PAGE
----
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RIP INF: The End of a Landmark Treaty

Written by Steven Pifer

President Donald Trump announced at a campaign rally on October 20 that the United States would withdraw from the Intermediate-range Nuclear Forces (INF) Treaty. During his October 22–23 visit to Moscow, National Security Advisor John Bolton confirmed that the president intended to withdraw from the treaty.

Keeping the treaty in place presumably would require that Trump change his mind, which at a minimum would require that the Kremlin agree to take corrective action to come back into compliance. That’s not going to happen.

The treaty was already on life support. Trump is pulling the plug, and the United States will exit the agreement six months after it gives formal notification. Russia bears primary responsibility for the treaty’s demise, but both Europe and the United States could have done more to try to save it.

Soviet deployment of SS-20 intermediate-range ballistic missiles in the mid-1970s gave rise to concern in Europe about a gap between U.S. and Soviet INF capabilities. In 1979, NATO adopted the “dual-track” decision: the Alliance agreed to deploy U.S. intermediate-range missiles in Europe while the United States sought to negotiate limits on such missiles with the Soviets.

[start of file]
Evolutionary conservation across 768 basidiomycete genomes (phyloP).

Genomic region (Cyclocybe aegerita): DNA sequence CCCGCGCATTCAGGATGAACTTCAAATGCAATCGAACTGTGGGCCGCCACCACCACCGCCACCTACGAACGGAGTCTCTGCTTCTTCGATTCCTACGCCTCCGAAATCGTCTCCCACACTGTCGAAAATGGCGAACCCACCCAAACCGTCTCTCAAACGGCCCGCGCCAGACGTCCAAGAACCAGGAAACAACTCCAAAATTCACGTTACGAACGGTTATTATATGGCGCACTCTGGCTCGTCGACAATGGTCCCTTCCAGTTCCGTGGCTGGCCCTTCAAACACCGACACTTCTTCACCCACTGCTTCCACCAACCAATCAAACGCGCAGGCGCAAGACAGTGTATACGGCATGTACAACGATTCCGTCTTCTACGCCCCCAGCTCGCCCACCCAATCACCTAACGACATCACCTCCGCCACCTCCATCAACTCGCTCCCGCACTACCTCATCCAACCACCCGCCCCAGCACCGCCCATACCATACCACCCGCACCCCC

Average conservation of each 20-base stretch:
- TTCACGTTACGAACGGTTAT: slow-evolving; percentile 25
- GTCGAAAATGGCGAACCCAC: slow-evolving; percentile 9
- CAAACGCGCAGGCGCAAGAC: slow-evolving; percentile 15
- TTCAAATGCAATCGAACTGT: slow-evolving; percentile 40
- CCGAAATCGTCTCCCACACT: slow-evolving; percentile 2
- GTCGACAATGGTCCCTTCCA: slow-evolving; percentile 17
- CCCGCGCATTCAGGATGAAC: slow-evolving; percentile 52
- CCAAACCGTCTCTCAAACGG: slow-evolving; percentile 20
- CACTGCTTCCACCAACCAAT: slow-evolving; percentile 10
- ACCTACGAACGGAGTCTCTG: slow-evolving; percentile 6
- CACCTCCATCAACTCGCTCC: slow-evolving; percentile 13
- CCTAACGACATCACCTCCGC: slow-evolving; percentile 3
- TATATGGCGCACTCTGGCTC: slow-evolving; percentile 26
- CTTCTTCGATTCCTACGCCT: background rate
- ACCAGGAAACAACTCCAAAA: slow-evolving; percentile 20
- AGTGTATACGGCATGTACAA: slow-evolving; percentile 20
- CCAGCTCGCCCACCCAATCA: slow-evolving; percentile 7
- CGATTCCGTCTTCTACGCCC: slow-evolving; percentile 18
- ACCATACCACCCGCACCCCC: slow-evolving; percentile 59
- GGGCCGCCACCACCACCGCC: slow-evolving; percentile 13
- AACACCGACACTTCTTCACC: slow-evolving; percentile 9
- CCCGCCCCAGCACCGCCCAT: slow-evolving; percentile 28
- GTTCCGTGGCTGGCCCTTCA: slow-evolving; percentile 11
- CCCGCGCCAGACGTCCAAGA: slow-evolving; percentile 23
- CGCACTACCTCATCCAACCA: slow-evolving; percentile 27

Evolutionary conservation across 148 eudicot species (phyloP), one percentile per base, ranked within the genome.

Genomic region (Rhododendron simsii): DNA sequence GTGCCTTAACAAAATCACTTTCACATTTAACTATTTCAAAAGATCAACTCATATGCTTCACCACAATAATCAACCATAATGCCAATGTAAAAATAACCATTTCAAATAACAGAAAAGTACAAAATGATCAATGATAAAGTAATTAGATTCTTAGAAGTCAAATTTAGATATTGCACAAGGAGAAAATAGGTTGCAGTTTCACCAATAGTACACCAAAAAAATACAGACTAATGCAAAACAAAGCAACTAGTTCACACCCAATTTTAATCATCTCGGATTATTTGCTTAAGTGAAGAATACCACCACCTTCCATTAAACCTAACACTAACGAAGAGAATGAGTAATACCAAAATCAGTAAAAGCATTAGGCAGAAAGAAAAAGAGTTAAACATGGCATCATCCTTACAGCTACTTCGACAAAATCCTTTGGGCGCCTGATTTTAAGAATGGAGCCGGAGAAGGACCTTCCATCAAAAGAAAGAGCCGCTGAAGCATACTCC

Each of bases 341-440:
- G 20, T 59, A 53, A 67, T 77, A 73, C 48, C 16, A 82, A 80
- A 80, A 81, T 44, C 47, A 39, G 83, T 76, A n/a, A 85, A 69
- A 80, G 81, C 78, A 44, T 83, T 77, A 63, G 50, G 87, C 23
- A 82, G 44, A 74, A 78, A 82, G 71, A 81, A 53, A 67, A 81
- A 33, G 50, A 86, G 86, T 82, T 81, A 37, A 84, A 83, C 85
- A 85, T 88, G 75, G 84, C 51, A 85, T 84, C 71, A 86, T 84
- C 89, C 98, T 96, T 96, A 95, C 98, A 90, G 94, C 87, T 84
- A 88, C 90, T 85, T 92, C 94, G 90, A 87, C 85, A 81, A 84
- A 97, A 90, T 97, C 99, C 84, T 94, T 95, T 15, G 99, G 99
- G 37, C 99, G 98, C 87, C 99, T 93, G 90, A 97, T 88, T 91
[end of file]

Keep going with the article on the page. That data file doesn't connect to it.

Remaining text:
Early rounds of the INF negotiations yielded little progress. The Soviets walked out in 1983 after the first U.S. missiles arrived in Britain and West Germany. The talks resumed in 1985. This time, they produced agreement. Ronald Reagan and Mikhail Gorbachev signed the INF Treaty in December 1987.

The INF Treaty banned all U.S. and Soviet land-based cruise and ballistic missiles with ranges between 500 and 5,500 kilometers. It entered into force in summer 1988. Three years later, the United States and Soviet Union had destroyed almost 2,700 missiles as well as their launchers, all under the most intrusive verification measures ever agreed, including on-site inspections. It was rightly called a landmark agreement.

Moscow appeared satisfied with the treaty’s performance up until the early 2000s. Senior Russian officials then began to express concern that, while the United States and Russia could not have intermediate-range missiles, third countries could. (The exceptions were Belarus, Kazakhstan and Ukraine, which, like Russia, remained party to the INF Treaty after the Soviet Union’s collapse.)

Read more at The National Interest

About the author

Steven Pifer

Steven Pifer is senior fellow and director of the Arms Control Initiative at The Brookings Institution in Washington, D.C.